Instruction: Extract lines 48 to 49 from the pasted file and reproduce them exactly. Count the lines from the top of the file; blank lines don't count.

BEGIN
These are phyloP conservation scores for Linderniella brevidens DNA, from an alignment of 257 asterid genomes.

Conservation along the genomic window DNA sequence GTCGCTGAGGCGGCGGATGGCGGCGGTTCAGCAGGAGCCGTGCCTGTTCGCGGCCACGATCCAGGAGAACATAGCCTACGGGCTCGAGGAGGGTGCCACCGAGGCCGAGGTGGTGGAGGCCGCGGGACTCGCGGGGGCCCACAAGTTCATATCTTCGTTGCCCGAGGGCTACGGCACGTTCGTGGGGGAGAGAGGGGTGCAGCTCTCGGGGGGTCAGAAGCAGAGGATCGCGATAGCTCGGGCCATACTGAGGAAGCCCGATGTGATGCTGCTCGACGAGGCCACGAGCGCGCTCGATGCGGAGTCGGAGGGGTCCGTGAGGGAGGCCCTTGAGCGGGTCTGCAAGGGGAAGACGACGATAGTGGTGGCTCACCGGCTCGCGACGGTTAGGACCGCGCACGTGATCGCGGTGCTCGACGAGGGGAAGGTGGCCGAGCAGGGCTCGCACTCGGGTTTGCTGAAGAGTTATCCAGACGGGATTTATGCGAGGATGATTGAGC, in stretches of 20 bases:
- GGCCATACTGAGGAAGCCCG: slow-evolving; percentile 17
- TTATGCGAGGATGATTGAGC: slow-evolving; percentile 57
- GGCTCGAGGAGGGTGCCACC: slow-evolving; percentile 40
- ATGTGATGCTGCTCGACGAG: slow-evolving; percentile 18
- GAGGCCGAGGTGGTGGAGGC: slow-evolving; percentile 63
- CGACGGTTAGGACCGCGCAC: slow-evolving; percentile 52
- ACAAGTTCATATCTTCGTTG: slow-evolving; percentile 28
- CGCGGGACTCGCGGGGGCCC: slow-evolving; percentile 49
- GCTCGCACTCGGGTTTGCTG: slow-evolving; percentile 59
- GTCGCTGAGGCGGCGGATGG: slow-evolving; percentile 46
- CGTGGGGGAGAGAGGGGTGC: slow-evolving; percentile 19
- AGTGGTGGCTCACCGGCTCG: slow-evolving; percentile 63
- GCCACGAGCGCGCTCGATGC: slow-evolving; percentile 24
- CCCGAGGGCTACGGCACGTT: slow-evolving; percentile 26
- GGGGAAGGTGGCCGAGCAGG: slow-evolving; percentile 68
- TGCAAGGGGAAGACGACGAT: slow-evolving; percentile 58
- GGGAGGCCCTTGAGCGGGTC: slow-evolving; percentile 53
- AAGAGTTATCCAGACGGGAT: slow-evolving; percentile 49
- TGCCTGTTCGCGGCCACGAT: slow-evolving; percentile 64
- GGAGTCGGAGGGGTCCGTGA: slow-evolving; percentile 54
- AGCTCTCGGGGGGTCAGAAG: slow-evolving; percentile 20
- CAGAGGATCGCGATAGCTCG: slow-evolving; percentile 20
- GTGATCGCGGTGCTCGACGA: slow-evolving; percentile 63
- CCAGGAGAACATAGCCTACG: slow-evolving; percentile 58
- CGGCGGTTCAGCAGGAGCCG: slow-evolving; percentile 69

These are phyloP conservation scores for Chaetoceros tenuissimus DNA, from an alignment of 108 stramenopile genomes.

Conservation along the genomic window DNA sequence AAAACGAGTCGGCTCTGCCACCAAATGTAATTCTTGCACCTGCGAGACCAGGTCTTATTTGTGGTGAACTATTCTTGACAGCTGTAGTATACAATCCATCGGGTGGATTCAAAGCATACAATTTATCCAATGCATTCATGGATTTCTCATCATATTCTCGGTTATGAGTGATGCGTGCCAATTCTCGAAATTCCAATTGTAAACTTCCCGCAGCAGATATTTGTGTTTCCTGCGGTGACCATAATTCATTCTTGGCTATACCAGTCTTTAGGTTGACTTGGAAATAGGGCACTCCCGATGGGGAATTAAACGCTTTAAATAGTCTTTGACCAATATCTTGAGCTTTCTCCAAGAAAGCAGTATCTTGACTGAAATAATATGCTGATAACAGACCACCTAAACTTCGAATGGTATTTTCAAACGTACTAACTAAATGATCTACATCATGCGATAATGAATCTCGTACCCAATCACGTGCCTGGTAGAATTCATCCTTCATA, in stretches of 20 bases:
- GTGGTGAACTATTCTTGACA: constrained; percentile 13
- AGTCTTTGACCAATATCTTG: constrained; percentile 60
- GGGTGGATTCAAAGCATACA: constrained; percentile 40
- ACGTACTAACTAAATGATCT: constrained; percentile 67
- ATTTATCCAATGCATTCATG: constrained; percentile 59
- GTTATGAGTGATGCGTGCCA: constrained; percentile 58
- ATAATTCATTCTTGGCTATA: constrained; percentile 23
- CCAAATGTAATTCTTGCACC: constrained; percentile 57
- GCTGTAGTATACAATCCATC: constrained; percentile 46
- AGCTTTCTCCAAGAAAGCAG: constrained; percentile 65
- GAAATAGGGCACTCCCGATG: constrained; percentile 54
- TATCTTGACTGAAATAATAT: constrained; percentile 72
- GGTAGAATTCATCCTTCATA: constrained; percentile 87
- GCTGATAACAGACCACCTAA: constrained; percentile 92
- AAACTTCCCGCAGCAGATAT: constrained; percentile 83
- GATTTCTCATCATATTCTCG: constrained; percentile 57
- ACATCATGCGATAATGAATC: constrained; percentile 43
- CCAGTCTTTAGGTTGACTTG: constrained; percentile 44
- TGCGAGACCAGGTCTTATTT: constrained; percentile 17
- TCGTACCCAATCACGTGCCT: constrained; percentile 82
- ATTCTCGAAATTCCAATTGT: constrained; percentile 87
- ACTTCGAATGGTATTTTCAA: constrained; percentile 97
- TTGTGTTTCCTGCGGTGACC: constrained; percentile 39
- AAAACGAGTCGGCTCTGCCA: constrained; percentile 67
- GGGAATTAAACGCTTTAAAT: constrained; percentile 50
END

- TGCGAGACCAGGTCTTATTT: constrained; percentile 17
- TCGTACCCAATCACGTGCCT: constrained; percentile 82